Tuesday, January 19, 2010

Same sex marriage advocates on why they should be worried about their case against California's Proposition 8

Opponents of California's Proposition 8 are worried that their case against the measure--which overturned the attempt to impose same-sex marriage on Californians--could lead to legal disaster for their movement:
Attorney Charles Cooper, a Reagan-era veteran who is well known to the justices, filed an emergency appeal last weekend urging them to block all video coverage of the trial — even if it were limited to a few courthouses in California. By Monday morning, the high court had granted the appeal and ordered a halt to any video coverage outside the courthouse.

Legal experts on the left and right gleaned three insights from the high court intervention:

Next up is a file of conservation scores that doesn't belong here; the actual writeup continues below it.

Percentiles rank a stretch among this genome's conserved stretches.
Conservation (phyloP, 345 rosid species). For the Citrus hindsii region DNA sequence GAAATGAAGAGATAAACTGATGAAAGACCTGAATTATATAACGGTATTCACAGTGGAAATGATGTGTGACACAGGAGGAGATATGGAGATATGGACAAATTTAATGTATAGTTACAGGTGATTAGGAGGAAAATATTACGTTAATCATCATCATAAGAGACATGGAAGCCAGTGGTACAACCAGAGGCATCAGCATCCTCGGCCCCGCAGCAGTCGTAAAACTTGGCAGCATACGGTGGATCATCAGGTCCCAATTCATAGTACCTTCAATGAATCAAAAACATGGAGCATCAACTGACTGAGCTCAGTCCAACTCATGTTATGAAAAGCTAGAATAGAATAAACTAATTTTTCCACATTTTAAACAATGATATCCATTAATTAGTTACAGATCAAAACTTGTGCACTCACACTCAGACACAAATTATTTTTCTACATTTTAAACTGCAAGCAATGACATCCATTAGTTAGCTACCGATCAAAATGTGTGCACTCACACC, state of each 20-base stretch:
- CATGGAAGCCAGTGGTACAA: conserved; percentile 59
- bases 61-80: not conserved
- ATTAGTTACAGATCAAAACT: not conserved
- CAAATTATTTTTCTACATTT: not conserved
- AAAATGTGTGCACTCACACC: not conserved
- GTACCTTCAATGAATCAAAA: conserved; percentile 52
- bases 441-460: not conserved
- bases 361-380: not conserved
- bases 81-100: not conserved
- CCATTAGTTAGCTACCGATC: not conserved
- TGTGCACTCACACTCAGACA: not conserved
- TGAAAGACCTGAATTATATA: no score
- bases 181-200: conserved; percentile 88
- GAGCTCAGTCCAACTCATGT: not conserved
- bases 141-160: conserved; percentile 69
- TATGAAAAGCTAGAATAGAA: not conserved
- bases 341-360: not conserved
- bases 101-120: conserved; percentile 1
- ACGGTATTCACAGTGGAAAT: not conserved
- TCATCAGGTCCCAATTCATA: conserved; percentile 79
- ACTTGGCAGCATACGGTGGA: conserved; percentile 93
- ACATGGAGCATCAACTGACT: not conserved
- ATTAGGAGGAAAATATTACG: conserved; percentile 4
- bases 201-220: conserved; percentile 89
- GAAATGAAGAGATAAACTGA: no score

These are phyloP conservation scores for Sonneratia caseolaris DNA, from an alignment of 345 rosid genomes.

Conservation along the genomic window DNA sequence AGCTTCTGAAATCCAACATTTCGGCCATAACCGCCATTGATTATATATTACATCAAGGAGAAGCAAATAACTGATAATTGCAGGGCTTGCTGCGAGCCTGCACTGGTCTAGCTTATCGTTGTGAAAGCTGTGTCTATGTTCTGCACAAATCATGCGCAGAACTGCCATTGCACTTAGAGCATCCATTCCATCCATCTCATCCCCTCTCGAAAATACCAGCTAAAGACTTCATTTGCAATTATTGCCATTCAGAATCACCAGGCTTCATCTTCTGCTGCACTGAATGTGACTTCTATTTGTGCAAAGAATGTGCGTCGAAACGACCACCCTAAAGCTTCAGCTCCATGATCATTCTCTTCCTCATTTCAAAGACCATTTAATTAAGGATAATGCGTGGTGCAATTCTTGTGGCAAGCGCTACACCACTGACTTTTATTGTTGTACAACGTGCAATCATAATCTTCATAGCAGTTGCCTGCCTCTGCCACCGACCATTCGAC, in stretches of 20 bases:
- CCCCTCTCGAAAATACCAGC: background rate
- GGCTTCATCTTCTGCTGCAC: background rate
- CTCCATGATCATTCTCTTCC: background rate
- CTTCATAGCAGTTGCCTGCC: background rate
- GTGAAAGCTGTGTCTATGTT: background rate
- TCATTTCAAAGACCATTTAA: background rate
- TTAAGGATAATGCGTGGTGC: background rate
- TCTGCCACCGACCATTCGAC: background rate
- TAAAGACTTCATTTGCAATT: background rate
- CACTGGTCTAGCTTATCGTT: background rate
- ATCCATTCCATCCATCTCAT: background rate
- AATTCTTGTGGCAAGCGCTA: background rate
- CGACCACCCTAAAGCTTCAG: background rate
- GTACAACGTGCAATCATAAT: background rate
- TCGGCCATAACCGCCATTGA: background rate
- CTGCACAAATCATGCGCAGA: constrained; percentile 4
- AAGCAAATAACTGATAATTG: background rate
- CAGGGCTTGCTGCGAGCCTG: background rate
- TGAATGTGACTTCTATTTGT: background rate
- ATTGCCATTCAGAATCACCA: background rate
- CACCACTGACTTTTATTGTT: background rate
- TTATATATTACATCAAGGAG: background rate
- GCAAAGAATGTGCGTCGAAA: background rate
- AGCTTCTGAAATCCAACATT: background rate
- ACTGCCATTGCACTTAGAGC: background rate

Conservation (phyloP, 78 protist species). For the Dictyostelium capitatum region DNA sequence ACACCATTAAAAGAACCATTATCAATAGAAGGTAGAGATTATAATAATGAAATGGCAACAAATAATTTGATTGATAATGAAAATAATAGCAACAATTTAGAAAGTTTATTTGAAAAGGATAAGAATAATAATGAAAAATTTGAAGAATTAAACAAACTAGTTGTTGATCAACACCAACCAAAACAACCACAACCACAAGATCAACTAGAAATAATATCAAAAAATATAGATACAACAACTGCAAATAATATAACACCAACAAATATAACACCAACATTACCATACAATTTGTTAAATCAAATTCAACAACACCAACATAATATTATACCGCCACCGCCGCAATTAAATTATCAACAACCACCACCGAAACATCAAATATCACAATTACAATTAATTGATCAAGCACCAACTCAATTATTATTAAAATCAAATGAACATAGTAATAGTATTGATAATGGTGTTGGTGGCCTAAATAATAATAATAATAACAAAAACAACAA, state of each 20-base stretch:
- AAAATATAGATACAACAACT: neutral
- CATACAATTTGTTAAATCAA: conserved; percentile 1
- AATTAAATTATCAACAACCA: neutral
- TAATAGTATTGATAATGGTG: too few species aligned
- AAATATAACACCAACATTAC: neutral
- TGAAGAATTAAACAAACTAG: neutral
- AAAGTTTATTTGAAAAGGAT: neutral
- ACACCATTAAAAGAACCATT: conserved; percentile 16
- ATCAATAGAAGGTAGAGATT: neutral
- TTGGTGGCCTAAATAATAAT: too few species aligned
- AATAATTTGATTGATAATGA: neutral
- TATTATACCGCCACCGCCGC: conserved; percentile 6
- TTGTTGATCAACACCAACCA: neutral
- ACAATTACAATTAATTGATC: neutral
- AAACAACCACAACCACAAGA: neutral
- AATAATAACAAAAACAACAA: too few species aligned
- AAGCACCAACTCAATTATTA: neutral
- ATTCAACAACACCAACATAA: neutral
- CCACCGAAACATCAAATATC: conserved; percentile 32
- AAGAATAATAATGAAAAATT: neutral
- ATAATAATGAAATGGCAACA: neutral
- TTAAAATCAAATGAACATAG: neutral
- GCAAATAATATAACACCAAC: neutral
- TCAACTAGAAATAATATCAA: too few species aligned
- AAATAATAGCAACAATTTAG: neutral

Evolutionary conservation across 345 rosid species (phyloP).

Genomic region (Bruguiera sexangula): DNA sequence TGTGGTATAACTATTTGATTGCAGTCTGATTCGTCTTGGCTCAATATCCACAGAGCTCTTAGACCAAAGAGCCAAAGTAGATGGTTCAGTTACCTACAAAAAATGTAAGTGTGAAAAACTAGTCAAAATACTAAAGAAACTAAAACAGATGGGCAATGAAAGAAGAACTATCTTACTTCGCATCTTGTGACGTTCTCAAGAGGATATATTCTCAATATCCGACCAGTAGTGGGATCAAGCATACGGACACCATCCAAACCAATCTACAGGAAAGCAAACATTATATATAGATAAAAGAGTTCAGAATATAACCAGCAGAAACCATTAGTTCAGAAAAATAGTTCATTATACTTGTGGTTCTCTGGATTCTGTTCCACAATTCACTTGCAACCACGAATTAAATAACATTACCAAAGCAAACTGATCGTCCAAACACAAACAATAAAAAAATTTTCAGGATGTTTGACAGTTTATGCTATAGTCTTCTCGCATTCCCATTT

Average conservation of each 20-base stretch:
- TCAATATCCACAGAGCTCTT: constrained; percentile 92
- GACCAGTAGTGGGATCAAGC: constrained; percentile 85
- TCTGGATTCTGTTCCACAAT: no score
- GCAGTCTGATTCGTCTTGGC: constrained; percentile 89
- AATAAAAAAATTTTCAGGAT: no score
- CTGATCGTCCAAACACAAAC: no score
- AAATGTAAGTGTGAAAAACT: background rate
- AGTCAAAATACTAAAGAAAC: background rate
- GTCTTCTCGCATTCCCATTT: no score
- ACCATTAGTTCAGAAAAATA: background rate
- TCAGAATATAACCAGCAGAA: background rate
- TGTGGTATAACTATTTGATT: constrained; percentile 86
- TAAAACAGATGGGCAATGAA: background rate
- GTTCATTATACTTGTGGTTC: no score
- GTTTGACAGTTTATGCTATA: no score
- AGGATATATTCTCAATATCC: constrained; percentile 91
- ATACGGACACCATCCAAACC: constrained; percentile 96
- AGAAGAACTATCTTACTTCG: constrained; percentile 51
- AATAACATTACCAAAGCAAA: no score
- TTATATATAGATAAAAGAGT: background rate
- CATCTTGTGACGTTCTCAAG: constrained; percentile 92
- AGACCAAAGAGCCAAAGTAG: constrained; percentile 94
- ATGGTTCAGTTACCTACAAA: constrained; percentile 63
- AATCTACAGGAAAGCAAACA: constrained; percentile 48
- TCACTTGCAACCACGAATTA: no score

First, the justices are following this case closely. They typically rule on appeals after cases are decided. It is rare for them to intervene in a pending trial.

Second, the court’s conservatives do not trust Walker to set fair rules for proceedings. Their opinion described how he had given shifting explanations of his plans. This suggests Walker’s ruling on Proposition 8 may be viewed with some skepticism.

And third, the majority has a distinct sympathy for the foes of same-sex marriage. The justices cited a series of newspaper stories reporting on the threats and harassment faced by those who have publicly opposed gay unions.

Read the rest here.

I never thought I'd say it, but let's hope the gay rights groups are right on this one.

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